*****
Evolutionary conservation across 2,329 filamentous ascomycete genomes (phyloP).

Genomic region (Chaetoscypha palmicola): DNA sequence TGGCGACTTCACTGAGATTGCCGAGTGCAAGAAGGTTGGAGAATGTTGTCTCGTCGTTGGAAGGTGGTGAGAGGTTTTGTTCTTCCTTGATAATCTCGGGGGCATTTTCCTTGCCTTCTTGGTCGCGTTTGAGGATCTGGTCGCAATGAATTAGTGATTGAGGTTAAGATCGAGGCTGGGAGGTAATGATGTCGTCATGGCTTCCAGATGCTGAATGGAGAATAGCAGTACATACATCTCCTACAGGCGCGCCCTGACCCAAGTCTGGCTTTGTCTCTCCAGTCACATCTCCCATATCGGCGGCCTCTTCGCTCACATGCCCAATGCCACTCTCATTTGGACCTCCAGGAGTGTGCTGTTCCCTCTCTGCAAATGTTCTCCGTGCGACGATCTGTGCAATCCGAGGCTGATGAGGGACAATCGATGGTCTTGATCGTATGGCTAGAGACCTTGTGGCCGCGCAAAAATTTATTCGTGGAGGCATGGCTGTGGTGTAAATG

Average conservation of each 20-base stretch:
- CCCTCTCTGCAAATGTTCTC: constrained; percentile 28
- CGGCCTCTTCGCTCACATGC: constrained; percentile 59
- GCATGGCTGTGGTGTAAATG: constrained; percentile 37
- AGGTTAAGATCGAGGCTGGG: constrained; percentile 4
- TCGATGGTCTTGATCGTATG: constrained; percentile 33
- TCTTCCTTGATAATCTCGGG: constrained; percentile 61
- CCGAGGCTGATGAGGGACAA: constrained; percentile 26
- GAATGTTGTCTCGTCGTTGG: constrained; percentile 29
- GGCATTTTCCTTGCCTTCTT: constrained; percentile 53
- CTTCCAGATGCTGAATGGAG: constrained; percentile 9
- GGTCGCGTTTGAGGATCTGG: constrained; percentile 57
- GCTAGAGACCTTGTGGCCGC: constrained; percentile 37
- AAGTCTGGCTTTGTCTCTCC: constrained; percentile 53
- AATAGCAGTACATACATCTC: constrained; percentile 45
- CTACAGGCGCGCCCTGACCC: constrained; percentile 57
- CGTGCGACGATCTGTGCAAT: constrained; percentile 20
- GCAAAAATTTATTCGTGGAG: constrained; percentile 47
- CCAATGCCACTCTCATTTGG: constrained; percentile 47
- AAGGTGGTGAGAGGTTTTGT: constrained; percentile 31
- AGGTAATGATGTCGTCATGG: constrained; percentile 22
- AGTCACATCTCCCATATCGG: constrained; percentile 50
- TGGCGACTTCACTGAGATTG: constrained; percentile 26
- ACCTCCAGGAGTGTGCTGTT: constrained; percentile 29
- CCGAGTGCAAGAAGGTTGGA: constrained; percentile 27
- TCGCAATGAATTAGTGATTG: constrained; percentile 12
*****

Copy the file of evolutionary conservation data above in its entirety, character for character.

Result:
Evolutionary conservation across 2,329 filamentous ascomycete genomes (phyloP).

Genomic region (Chaetoscypha palmicola): DNA sequence TGGCGACTTCACTGAGATTGCCGAGTGCAAGAAGGTTGGAGAATGTTGTCTCGTCGTTGGAAGGTGGTGAGAGGTTTTGTTCTTCCTTGATAATCTCGGGGGCATTTTCCTTGCCTTCTTGGTCGCGTTTGAGGATCTGGTCGCAATGAATTAGTGATTGAGGTTAAGATCGAGGCTGGGAGGTAATGATGTCGTCATGGCTTCCAGATGCTGAATGGAGAATAGCAGTACATACATCTCCTACAGGCGCGCCCTGACCCAAGTCTGGCTTTGTCTCTCCAGTCACATCTCCCATATCGGCGGCCTCTTCGCTCACATGCCCAATGCCACTCTCATTTGGACCTCCAGGAGTGTGCTGTTCCCTCTCTGCAAATGTTCTCCGTGCGACGATCTGTGCAATCCGAGGCTGATGAGGGACAATCGATGGTCTTGATCGTATGGCTAGAGACCTTGTGGCCGCGCAAAAATTTATTCGTGGAGGCATGGCTGTGGTGTAAATG

Average conservation of each 20-base stretch:
- CCCTCTCTGCAAATGTTCTC: constrained; percentile 28
- CGGCCTCTTCGCTCACATGC: constrained; percentile 59
- GCATGGCTGTGGTGTAAATG: constrained; percentile 37
- AGGTTAAGATCGAGGCTGGG: constrained; percentile 4
- TCGATGGTCTTGATCGTATG: constrained; percentile 33
- TCTTCCTTGATAATCTCGGG: constrained; percentile 61
- CCGAGGCTGATGAGGGACAA: constrained; percentile 26
- GAATGTTGTCTCGTCGTTGG: constrained; percentile 29
- GGCATTTTCCTTGCCTTCTT: constrained; percentile 53
- CTTCCAGATGCTGAATGGAG: constrained; percentile 9
- GGTCGCGTTTGAGGATCTGG: constrained; percentile 57
- GCTAGAGACCTTGTGGCCGC: constrained; percentile 37
- AAGTCTGGCTTTGTCTCTCC: constrained; percentile 53
- AATAGCAGTACATACATCTC: constrained; percentile 45
- CTACAGGCGCGCCCTGACCC: constrained; percentile 57
- CGTGCGACGATCTGTGCAAT: constrained; percentile 20
- GCAAAAATTTATTCGTGGAG: constrained; percentile 47
- CCAATGCCACTCTCATTTGG: constrained; percentile 47
- AAGGTGGTGAGAGGTTTTGT: constrained; percentile 31
- AGGTAATGATGTCGTCATGG: constrained; percentile 22
- AGTCACATCTCCCATATCGG: constrained; percentile 50
- TGGCGACTTCACTGAGATTG: constrained; percentile 26
- ACCTCCAGGAGTGTGCTGTT: constrained; percentile 29
- CCGAGTGCAAGAAGGTTGGA: constrained; percentile 27
- TCGCAATGAATTAGTGATTG: constrained; percentile 12